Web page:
Distractibility / inattention

Can Kids Who Have Trouble With Focus Sometimes Be Hyperfocused?

By Nelson Dorta

My son seems so scattered so much of the time—I was starting to wonder if he might have ADHD. But then I see him sitting in front of his PlayStation, focusing like a laser beam on his favorite game. What’s going on here? Can kids who have trouble with focus sometimes be hyperfocused?

Nelson Dorta

Pediatric Neuropsychologist

While “hyperfocus” isn’t an official medical term, I understand what you’re talking about. Many parents use the term to describe what can be a confusing aspect of ADHD: Sometimes and under some conditions, a child who usually is easily distracted can have trouble shifting his attention away from an enjoyable task. Parents often notice this difficulty when their kids are watching a TV show they like or playing a favorite video game.

When it comes to paying attention, there are three primary issues in children with ADHD:

  • Sustaining their attention
  • Choosing what’s important to pay attention to in a given moment
  • Shifting their attention from one thing to another

This helps explain why background noise can be so distracting when kids with ADHD are taking a test or doing homework. It also helps explain why these same kids may have trouble tuning into a parent who keeps calling their name while they’re playing a video game.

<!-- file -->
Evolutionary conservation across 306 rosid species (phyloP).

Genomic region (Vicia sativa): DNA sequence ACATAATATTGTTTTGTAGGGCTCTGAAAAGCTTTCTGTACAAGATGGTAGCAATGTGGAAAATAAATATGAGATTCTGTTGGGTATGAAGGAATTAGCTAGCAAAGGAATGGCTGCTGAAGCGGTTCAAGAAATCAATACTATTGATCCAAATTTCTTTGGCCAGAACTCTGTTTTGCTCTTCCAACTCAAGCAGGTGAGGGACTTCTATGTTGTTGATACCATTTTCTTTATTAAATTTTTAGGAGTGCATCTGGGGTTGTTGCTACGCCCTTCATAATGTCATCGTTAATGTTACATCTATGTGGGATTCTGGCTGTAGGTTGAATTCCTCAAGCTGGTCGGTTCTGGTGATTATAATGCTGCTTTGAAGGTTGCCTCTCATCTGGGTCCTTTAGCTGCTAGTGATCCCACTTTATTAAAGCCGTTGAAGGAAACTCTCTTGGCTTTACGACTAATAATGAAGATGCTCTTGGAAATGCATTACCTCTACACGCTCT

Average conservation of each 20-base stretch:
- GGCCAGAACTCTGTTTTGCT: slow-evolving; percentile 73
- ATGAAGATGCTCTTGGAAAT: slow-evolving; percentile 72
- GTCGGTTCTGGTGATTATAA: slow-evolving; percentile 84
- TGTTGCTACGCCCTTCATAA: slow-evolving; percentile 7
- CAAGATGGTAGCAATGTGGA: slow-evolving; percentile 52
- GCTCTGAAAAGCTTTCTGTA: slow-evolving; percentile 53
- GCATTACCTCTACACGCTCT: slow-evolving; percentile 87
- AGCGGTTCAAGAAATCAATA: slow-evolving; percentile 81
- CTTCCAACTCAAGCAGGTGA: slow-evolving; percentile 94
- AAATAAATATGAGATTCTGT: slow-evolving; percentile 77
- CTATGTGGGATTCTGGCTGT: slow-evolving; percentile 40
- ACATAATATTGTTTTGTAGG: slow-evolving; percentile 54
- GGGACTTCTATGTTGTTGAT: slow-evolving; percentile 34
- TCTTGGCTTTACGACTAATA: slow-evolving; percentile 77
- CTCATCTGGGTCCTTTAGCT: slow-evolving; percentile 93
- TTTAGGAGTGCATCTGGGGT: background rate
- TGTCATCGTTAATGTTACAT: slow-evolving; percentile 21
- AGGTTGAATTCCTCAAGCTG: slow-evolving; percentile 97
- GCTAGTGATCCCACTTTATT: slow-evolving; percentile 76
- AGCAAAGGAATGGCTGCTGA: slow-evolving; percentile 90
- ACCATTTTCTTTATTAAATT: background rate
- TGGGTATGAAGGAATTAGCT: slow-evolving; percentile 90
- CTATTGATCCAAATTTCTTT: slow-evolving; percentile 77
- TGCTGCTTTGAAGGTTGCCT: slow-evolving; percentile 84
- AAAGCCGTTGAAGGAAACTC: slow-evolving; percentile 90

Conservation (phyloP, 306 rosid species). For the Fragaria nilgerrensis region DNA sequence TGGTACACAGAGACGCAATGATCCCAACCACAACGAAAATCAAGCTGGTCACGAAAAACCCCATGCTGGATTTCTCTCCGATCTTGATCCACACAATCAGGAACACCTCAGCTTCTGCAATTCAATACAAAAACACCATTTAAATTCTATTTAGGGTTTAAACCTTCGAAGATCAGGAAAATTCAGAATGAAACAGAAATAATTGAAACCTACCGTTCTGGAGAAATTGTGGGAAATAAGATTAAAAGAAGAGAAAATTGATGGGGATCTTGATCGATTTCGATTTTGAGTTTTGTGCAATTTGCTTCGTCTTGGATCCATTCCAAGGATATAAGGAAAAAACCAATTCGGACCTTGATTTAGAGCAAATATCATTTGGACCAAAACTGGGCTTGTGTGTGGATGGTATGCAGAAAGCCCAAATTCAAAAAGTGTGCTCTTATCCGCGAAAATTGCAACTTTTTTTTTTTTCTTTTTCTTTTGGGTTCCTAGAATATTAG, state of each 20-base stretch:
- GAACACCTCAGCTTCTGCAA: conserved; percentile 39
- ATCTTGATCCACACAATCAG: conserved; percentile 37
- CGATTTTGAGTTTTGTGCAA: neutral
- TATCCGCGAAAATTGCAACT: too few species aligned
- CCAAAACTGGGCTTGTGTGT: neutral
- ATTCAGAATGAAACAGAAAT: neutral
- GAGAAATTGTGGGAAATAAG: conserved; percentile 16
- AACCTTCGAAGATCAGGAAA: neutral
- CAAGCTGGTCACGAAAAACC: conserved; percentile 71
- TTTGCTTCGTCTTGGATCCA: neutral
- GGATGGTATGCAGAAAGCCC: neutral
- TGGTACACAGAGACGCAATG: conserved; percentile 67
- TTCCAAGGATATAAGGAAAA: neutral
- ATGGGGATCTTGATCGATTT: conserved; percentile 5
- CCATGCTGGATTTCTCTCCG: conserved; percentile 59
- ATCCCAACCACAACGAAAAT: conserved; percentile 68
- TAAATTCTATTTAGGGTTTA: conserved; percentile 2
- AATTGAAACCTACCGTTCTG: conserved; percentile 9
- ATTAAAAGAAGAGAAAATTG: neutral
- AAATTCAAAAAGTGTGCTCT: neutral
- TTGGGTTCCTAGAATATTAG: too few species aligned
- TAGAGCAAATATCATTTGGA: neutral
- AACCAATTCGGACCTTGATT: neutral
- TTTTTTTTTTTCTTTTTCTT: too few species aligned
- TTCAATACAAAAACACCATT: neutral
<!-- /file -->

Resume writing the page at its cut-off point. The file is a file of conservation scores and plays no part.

But it’s important to note that even during these times of what may seem like intense focus, a child with ADHD is not paying better attention than a child without ADHD. Scientists have studied children with ADHD while they play video games. While they may play the game as long as kids who don’t have attention issues, children with ADHD make more errors and do things like re-start the game more often.

The ability to sustain or shift their attention is not conscious or in their control. That’s why telling a child with ADHD to concentrate harder or to stop daydreaming is like asking a child who is nearsighted to try to see farther when he’s not wearing glasses.

If you suspect your child may have ADHD, talk to his teachers. See if they’re noticing similar problems with attention at school. Then talk to your child’s doctor. If it turns out that your child does have ADHD, there are many ways to help him at home and in school.

About the Author

Portrait of Dr. Nelson Dorta

Nelson Dorta is a pediatric neuropsychologist and an assistant professor of clinical psychology at Columbia University.

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